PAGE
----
Arriving late for school gives your child an upsetting start to the day. Young children thrive on routine, and do not like to stand out from their peers. Having to join the class when everybody else is settled and ready to learn can embarrass and worry many children. Just five minutes late will mean they may have missed the opportunity to share important news or messages with their teacher, who is trying to introduce the learning for the day. A regular five minutes a day adds up to a whole three days a year! Ten minutes late and the most important learning for the day is often lost, children are arriving after tasks have been introduced, and are starting the day at a disadvantage.
Although school starts at 9.00, we open our gates at 8.55a.m. and do not close them until 9.05a.m. Children who arrive after this time will have to enter school via the main reception and report to the school office. Our building is 100 years old and the front entrance is not very child-friendly. We are anxious that the front door remains closed as much as possible in the mornings whilst pupils are settling into their classes to ensure the safety of all pupils within the building. Late arrivals will wait together in the office or in the entrance with an adult and then be escorted to their classrooms together. Any child arriving in the classroom after the register has closed will unfortunately be registered as late. You will be able to see how many late marks your child has assigned to them when you log-in to our online reporting system. Please do not use the main front entrance when the playground entrances are still open, as this affects the security of the site for all.
Attendance – Every day counts! Missing school is missing out!
Irregular attendance can seriously disrupt continuity of learning, as lessons in school are designed to build on each other. Although staff work hard to try and make sure that any missing steps are re-taught, it can sometimes not be obvious for some time that a ‘missing link’ is holding back learning. In this way persistent absence can undermine educational progress and often leads to underachievement and low attainment. Another serious consequence of low attendance is that it impedes a child’s ability to develop friendships within school. Making friends and building lasting relationships are vital in helping children to feel happy and confident in school. In this way, regular attendance supports children to reach their full potential.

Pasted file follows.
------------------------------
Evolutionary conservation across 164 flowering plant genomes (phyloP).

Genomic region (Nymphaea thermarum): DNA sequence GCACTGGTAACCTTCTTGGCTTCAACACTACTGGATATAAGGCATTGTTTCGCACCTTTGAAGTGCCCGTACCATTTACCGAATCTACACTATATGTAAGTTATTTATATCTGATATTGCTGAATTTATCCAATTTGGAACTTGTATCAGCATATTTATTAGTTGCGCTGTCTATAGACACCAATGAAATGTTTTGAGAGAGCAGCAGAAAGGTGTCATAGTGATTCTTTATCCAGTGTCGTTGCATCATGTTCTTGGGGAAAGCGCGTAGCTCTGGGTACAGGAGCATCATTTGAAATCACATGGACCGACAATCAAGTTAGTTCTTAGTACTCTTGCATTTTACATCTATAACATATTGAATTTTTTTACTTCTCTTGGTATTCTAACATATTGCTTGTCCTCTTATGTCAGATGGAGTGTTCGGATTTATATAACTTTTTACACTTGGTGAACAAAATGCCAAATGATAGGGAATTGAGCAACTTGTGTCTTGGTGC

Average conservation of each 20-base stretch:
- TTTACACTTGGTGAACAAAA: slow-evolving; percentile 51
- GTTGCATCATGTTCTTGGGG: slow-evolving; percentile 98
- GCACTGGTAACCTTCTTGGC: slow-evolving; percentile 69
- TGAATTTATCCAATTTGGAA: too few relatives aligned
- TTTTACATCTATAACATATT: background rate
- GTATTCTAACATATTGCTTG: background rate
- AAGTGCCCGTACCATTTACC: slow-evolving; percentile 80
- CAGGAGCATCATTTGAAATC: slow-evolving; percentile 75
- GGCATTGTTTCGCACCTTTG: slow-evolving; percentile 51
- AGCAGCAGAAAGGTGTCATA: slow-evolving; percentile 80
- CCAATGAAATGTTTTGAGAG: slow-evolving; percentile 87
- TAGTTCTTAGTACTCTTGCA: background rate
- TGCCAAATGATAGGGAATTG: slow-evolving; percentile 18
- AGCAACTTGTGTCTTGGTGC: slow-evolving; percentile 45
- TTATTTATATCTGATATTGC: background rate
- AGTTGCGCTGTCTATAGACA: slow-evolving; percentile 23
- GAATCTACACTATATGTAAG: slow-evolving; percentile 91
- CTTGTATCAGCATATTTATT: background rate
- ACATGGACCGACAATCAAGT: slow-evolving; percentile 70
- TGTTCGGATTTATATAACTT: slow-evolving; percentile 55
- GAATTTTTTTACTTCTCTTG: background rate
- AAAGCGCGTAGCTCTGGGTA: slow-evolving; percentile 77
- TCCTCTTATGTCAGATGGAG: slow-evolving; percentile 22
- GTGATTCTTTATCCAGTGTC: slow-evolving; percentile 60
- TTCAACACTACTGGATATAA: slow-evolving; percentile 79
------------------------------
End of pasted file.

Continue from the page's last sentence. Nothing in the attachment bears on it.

Attending school regularly not only gives children the chance of a better future, we also provide lots of incentives to reward children who attend school regularly and on time.
We understand that our young children are naturally going to be affected by first-time illnesses such as chicken pox. In addition, young children can be particularly susceptible to bugs and viruses, and easily pass germs around their friends! It would be impossible to expect that children will not miss sessions through illness, as this cannot be avoided, but we would ask that you please think seriously about the effects a much longer period of absence has before asking to take a family holiday during term-time.
The government expects attendance of at least 95%. A family holiday of ten days will reduce your child’s attendance for the whole academic year to 94.73%, and this will obviously keep falling if your child has any further absence due to illness. The table below shows just how much everyday at school matters.
If your child is ill, we ask that you ring the school office on their first day of absence to let us know what is wrong. If your child is absent for more than five days, we will provide you with work to undertake at home, to help your child catch up on any lost learning.